“Satisfaction is not in my nature.”

I’ve recently read several books and articles that argue that nearly everyone’s deepest motivations can be placed into one of just a few broad categories, such as power or belonging.  I also recently read The Gift of Being Yourself, in which the author, Christian psychologist David G. Benner explains the ugly side of that same concept: everyone’s besetting sins can be traced back to a deep need they feel is unfulfilled, and that these deep needs can be organized into one of nine categories.  Of course, there’s infinite variety in the manifestations of our motivations, needs, and sins, but at the root, we’re all more similar than we like to think.

The title of my post is something that Loki, in an unusually honest moment, said to Thor in Thor: The Dark World.  His point was that taking revenge on those who had killed the brothers’ mother, Frigga, wouldn’t bring him any closure or contentment.  In fact, as is abundantly clear in the series of films, nothing can really content Loki, because he wants EVERYTHING: a throne, Odin’s respect, the world, the universe…and even that wouldn’t be enough.

Satisfaction isn’t in my nature, either.  I’m realizing that a lot of my surface-level sins and struggles–anger, for instance–arise from a deep desire to have it all.  Here are some examples:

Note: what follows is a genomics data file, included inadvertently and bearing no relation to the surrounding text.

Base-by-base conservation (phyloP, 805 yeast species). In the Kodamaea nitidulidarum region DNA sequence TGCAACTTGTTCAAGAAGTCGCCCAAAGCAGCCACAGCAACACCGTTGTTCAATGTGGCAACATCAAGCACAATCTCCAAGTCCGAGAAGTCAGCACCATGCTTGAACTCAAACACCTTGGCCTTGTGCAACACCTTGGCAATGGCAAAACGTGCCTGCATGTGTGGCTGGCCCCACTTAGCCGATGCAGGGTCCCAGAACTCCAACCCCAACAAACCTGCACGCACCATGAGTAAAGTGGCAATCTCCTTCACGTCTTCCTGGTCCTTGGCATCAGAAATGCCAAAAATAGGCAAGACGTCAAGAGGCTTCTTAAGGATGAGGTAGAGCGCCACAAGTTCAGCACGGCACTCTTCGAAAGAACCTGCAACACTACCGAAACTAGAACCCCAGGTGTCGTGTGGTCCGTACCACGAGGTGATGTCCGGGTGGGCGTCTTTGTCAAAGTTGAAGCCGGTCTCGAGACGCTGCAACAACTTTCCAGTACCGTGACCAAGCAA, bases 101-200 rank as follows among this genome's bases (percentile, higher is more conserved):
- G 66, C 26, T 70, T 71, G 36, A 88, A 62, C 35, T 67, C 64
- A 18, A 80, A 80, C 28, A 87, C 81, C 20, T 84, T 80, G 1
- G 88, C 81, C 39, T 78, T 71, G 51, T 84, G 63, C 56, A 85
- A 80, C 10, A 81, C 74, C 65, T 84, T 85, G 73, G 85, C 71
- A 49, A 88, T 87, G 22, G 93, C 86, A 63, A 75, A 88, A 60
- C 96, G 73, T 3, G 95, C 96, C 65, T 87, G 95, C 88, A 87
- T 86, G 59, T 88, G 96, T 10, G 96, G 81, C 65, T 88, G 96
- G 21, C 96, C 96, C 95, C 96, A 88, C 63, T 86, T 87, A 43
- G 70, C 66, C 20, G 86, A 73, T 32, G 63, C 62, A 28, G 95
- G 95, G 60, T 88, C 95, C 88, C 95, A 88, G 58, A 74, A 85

I envy other people their talents.  Because I don’t want to just be good at writing and teaching.  I want to be good at everything.

I sometimes eat more than I should.  Because I want to try one of everything!  And maybe more than one.

I crowd my schedule and wear myself out by saying “yes” not only to too many work obligations and volunteer commitments, but also to too many fun activities.  Because FOMO.

The tricky thing about this lack of satisfaction is that most Western societies today act like it’s a good thing.  Contentment gets associated with mediocrity, laziness, and an unnatural lack of desire.  Lack of contentment, on the other hand, is repackaged as ambition (which is supposed to be good unless you’re talking about Slytherin House or Macbeth), willingness to change and improve, and an insatiable thirst for learning, excellence, awesome experiences . . . you name it.

This is one of the many reasons why the Christian message is so counter-cultural.  Today we use the term “sheep” to refer to lazy conformists who can’t think for themselves, but David in Psalm 23 and Jesus in the gospels use sheep as a symbol for people who admit their dependence on God and who are humble enough to receive, as a gift, something as simple as their daily food.  Content, satisfied people don’t worry about missing out, because they trust that what their shepherd has given them is exactly what they need.

I get where Loki is coming from because I have the same desires.  I mean, I don’t want to rule the Nine Realms, but I want to be the ruler of my own life.  But I’ve learned, over and over again, that I’m a really bad ruler.  I’m a sheep.  And I think I’d be a lot happier if I just admitted that.

One thought on ““Satisfaction is not in my nature.”

  1. […] post is going to be fairly similar to one that I wrote a few weeks ago entitled “Satisfaction is not in my nature.”  Today I’m taking a slightly different approach to an issue, or constellation of […]

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